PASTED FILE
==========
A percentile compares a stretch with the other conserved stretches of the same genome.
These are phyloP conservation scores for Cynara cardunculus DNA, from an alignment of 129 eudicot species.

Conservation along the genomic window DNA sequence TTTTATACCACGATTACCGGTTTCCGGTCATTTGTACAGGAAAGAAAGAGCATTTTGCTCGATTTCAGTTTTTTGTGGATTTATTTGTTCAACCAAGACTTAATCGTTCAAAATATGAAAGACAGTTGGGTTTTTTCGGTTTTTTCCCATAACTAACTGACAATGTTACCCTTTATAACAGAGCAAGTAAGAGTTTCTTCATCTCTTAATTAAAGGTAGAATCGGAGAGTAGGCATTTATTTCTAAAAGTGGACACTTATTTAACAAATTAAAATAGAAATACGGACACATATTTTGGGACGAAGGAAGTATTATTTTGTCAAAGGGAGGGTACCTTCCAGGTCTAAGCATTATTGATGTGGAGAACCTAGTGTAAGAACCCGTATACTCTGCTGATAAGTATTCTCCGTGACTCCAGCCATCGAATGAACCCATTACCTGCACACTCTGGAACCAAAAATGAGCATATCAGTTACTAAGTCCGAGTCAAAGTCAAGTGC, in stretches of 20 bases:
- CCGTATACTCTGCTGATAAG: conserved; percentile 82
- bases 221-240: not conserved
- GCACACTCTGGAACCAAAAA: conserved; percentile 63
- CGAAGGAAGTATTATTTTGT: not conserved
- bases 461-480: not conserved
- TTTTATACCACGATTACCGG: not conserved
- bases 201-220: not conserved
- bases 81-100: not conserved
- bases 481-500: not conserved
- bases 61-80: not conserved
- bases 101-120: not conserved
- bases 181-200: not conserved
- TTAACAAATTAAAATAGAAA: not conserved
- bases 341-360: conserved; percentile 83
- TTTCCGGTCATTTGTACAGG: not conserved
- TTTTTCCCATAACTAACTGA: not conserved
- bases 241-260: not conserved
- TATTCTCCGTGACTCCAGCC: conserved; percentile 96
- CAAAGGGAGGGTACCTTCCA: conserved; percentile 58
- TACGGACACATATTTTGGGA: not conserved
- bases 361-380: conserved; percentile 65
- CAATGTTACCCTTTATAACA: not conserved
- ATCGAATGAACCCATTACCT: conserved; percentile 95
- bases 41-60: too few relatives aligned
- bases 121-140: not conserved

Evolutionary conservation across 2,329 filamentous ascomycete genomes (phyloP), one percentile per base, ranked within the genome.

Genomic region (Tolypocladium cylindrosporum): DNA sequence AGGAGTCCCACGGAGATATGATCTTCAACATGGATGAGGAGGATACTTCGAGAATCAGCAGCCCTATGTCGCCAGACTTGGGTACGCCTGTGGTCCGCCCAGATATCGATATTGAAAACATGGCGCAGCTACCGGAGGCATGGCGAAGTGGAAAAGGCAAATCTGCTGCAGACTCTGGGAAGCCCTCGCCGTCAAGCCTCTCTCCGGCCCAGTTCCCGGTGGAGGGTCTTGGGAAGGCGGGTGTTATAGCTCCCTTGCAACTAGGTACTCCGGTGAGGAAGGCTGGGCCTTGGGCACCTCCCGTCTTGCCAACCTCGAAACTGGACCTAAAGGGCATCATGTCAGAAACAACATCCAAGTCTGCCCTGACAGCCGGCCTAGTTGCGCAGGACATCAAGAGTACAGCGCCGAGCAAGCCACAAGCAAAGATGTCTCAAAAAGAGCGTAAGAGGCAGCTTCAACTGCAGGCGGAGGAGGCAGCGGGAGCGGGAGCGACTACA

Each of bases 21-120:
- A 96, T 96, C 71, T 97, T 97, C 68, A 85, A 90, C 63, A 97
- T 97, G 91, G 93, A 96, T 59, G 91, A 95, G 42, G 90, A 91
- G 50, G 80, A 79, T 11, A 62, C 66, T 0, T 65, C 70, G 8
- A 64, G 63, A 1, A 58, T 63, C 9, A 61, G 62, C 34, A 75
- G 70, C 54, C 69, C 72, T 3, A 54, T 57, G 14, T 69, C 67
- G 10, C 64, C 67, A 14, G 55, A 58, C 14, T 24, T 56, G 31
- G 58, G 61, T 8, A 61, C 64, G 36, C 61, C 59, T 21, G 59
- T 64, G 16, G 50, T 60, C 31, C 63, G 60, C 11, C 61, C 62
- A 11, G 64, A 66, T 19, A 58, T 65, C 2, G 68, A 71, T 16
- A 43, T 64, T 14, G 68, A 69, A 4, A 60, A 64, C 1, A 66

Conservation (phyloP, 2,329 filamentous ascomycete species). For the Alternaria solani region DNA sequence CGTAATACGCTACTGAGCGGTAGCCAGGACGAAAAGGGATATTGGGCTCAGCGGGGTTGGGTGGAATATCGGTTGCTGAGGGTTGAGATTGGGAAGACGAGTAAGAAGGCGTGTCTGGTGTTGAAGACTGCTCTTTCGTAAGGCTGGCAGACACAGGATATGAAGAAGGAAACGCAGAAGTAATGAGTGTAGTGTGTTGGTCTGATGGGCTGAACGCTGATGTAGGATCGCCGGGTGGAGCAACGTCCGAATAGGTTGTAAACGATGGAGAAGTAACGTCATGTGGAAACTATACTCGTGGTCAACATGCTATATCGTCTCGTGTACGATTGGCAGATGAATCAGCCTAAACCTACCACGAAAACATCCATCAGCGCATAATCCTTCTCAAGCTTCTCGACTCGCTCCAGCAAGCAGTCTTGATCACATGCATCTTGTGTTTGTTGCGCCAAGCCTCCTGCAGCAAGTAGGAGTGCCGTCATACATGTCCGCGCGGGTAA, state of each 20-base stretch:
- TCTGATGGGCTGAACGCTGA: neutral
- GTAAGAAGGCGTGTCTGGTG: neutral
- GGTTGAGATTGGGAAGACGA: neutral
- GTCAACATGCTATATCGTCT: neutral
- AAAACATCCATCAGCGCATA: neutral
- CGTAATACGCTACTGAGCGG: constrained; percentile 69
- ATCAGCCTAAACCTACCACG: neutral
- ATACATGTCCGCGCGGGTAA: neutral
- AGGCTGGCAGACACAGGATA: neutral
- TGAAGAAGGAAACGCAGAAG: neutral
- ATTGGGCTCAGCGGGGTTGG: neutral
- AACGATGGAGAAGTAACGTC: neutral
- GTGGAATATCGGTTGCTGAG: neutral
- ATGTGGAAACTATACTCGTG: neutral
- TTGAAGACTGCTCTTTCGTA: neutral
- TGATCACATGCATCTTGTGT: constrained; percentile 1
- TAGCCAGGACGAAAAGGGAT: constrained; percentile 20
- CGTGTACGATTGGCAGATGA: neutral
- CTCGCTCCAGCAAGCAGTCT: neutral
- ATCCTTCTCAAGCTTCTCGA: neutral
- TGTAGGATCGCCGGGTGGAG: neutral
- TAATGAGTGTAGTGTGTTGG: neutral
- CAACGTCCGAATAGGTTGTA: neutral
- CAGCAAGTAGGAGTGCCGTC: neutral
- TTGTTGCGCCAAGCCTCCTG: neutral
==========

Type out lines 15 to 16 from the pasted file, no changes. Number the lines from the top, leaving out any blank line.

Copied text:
- bases 181-200: not conserved
- TTAACAAATTAAAATAGAAA: not conserved